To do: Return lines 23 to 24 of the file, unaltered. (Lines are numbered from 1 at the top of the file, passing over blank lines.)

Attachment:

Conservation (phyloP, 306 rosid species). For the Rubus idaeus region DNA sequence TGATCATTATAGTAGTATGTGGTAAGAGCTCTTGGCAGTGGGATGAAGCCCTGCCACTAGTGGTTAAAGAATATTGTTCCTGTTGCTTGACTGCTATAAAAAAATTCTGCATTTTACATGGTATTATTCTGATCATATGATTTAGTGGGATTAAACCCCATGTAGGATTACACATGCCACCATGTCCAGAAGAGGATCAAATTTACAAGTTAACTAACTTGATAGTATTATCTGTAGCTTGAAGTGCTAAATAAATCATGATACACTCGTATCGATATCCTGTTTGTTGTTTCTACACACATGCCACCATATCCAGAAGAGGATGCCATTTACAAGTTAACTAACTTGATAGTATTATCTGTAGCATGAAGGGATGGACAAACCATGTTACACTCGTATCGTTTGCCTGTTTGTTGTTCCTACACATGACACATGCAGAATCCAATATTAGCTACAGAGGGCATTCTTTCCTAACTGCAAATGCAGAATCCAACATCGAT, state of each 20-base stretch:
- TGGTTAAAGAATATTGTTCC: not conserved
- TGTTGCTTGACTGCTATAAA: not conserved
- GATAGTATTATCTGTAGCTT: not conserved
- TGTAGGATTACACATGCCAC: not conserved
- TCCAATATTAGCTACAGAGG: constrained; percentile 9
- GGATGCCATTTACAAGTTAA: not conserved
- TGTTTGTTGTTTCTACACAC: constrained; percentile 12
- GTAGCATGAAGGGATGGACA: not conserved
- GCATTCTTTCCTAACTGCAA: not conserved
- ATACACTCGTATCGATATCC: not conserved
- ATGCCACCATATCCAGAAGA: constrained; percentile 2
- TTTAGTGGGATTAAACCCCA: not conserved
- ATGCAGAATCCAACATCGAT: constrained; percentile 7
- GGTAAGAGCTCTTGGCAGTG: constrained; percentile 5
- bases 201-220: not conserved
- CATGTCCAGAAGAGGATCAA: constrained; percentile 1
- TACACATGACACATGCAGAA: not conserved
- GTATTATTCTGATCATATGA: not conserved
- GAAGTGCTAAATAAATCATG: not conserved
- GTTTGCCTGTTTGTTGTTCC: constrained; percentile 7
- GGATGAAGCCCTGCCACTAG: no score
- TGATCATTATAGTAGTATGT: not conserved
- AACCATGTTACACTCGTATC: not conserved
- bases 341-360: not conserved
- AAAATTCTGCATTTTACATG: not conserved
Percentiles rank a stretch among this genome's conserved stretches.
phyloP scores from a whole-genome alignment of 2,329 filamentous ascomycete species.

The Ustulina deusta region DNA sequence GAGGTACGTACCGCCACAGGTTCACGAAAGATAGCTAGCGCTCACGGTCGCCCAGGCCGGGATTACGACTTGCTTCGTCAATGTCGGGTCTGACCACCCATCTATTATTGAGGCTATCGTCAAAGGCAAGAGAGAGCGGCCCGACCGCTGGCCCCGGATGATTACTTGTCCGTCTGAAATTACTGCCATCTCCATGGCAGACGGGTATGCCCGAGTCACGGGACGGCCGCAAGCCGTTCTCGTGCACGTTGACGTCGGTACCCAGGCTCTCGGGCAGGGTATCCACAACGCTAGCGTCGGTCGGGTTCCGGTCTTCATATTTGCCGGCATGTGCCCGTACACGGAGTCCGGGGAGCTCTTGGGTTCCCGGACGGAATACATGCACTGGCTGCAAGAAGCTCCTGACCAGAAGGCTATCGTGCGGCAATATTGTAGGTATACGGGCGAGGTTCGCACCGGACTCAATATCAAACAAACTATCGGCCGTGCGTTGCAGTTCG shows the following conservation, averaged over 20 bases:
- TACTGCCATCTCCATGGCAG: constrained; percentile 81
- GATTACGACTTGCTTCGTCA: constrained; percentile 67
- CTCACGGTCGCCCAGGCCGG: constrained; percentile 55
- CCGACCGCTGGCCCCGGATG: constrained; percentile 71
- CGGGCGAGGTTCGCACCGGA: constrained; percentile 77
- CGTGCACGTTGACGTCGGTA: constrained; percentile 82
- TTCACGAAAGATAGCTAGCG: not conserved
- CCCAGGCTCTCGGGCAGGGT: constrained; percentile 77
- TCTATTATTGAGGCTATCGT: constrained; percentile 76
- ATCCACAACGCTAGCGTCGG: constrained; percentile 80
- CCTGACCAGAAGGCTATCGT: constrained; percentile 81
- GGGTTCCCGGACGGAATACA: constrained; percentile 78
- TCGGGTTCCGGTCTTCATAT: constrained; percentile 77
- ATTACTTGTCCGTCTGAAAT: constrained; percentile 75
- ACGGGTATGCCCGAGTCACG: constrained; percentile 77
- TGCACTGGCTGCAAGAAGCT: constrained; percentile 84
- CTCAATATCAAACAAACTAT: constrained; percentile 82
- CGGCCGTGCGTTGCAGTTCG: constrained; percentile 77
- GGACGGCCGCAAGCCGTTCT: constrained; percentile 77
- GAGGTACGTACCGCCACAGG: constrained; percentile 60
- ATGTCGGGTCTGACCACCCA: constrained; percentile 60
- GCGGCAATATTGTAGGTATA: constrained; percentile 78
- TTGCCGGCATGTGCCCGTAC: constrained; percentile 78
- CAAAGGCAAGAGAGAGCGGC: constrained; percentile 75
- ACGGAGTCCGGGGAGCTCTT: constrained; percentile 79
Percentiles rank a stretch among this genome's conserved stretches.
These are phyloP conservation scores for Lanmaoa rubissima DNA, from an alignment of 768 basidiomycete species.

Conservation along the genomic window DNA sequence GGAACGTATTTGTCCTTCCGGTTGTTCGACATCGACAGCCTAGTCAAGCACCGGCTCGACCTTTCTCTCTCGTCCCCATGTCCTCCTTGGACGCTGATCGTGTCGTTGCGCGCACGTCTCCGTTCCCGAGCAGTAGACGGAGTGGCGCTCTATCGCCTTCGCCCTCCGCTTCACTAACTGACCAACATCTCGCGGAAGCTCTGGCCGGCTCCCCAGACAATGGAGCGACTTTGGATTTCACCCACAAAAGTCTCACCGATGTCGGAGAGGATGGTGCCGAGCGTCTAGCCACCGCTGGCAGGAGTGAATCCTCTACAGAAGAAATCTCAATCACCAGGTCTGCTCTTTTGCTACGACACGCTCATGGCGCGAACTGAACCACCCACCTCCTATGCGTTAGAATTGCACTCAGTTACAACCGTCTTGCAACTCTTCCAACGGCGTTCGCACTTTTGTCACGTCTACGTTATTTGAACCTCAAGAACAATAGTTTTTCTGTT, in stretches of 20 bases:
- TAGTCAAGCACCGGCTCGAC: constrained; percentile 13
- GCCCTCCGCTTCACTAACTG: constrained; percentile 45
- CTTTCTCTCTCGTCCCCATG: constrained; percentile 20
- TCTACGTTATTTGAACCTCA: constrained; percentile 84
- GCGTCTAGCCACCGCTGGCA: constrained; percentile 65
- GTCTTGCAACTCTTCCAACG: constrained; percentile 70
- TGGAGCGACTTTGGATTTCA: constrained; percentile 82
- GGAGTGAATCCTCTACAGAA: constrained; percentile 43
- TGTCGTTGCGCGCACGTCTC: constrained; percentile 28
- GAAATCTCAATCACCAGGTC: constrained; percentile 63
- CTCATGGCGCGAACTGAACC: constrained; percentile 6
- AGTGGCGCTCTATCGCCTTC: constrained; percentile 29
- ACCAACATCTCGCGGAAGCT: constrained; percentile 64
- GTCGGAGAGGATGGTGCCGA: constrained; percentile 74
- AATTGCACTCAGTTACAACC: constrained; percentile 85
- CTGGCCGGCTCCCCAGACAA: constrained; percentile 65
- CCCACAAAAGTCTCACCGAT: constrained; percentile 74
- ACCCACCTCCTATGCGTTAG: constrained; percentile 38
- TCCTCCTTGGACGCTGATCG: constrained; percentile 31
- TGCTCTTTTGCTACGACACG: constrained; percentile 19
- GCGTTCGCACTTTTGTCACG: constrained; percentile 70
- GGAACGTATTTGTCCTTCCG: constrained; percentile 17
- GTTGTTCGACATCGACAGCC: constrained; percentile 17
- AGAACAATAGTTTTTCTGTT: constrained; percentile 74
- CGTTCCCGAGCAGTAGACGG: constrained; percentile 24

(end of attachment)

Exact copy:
- TGATCATTATAGTAGTATGT: not conserved
- AACCATGTTACACTCGTATC: not conserved